This article was written by Linda Graham, MFT and was reprinted with her permission.
Laurie and Jamie sat in my office a few months ago, locked in an impasse all too common in couples therapy. The previous week, Laurie discovered that Jamie had done the seemingly unforgivable: He had had a brief fling with the new administrative assistant in his office while Laure was out of town visiting her ailing father. Jamie was genuinely remorseful, but he also carried a grudge of his own about Laurie’s repeated overspending on their credit card, despite his many requests to stay within their agreed upon budget.
We all know how painful it feels to suffer these kinds of hurts, betrayals, or abuse—and to have this pain harden into lasting grudges or resentments. I’ve spent 20 years helping couples like Laurie and Jamie recover a sense of trust after they have violated their vows or broken their agreements. In that time, I’ve found that helping people understand each other’s underlying motivations is crucial to repairing a rupture between them.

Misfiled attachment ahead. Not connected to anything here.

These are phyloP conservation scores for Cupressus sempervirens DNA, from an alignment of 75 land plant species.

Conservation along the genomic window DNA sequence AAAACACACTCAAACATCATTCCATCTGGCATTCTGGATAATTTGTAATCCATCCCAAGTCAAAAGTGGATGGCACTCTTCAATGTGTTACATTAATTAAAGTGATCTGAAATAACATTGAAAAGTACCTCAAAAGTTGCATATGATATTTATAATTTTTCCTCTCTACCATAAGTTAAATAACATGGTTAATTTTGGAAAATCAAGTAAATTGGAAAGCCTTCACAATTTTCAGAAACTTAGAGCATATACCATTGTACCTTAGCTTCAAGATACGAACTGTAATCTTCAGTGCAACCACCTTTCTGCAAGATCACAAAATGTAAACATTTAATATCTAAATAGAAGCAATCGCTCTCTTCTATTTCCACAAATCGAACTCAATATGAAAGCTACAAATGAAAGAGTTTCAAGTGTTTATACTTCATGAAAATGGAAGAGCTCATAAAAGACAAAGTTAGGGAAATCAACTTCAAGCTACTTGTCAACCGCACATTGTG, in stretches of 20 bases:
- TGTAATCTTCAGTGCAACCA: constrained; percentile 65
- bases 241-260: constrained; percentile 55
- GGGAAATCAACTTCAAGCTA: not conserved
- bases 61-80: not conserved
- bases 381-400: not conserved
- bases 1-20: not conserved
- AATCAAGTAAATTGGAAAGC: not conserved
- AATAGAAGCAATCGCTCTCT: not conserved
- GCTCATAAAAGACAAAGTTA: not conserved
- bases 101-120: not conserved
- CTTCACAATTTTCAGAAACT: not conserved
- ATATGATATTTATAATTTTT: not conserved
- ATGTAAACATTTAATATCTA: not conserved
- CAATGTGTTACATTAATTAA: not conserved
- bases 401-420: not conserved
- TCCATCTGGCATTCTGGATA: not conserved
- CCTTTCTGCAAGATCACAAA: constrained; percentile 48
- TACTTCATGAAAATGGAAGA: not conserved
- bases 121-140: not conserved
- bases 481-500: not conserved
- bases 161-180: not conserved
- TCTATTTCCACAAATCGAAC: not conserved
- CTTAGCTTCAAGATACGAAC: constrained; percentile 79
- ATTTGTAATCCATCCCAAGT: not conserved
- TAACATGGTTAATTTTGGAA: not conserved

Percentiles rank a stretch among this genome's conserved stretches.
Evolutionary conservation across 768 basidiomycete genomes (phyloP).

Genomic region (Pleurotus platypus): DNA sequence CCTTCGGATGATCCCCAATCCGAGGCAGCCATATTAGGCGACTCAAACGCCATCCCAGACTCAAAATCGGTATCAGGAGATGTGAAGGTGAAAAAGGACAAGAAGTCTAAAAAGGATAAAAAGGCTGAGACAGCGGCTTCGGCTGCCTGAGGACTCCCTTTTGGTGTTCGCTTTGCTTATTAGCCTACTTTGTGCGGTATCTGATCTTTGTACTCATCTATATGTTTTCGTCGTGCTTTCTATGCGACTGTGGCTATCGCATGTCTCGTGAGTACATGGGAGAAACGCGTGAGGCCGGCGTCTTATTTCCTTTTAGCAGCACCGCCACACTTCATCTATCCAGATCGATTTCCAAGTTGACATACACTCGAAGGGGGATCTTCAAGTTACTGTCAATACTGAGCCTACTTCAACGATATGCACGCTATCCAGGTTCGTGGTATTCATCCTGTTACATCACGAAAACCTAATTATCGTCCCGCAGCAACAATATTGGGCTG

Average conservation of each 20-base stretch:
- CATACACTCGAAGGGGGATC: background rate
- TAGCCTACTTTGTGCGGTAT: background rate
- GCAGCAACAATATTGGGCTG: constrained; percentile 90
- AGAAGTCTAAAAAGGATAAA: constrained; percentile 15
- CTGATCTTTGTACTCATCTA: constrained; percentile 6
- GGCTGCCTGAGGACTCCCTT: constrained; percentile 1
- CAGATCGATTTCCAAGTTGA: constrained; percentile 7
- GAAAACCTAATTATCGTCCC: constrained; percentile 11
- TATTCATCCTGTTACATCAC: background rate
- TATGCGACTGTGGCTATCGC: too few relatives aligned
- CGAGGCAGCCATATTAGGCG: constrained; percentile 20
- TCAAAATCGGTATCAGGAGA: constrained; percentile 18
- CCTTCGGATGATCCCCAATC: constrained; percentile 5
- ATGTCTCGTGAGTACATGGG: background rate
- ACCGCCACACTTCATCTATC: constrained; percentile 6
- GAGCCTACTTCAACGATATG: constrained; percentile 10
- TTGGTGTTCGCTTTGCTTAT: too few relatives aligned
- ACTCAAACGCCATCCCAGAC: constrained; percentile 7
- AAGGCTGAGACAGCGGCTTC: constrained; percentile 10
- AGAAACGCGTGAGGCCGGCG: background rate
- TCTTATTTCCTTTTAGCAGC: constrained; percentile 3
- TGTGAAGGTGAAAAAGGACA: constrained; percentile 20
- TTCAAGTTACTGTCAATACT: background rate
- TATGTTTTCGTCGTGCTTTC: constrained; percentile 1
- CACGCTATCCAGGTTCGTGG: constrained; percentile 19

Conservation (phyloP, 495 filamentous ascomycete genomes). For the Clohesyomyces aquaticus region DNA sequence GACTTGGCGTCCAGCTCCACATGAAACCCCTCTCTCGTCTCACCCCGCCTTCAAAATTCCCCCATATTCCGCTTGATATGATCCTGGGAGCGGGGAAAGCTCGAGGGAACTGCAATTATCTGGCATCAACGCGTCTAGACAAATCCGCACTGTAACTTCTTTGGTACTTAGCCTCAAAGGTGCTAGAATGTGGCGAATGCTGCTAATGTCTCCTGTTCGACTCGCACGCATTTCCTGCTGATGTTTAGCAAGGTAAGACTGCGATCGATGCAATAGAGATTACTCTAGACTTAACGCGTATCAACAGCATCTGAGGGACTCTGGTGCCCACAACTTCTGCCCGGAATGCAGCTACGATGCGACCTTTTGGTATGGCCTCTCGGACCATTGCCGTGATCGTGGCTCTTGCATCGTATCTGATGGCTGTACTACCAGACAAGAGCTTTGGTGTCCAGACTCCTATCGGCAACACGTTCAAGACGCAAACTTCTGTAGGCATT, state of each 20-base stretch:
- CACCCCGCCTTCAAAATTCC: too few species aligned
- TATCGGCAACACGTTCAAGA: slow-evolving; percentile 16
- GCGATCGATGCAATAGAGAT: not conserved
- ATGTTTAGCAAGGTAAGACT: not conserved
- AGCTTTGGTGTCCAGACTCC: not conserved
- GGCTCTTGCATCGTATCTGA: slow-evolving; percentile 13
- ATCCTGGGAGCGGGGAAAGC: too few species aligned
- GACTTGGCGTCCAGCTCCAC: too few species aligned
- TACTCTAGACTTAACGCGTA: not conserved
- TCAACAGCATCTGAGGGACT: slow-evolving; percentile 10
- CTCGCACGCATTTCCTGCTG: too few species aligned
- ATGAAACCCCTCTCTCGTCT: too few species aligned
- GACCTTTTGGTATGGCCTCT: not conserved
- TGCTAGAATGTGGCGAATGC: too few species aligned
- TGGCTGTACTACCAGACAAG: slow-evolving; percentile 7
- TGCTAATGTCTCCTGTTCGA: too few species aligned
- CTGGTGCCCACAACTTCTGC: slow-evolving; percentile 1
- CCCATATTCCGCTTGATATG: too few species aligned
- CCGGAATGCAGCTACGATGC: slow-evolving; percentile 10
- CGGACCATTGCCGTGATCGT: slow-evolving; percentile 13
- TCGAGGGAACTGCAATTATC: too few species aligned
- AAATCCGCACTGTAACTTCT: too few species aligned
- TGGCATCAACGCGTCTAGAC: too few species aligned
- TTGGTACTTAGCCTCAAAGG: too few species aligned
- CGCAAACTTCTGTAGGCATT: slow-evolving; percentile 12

But I’ve also learned that helping people forgive each other is essential, even when there is good reason to resist. Indeed, study after study has suggested that being unable to forgive these past wrongs can wreak havoc on our mental and physical health.
Forgiveness is the practice of letting go of the suffering caused by someone else’s wrongdoing (or even our own). It does not mean excusing, overlooking, forgetting, condoning, or trivializing the harm or jumping to a premature or superficial reconciliation; it doesn’t necessarily require reconciliation at all. Instead, it involves changing our relationship to an offense through understanding, compassion, and release. Two decades of social psychology research have repeatedly demonstrated the emotional, physical, and social benefits of forgiveness. True forgiveness repairs relationships and restores inner well-being.
Yet we often find it hard to let go, forgive, and move on. According to research, even when we can feel compassion and empathy for the person who harmed us, we can remain stuck in fear or hostility for days, months, even years.
Why is something so good for us so hard to do? That’s the questions Ian Williamson at New Mexico Highlands University and Marti Gonzales at the University of Minnesota have explored through research on the psychological impediments to forgiveness.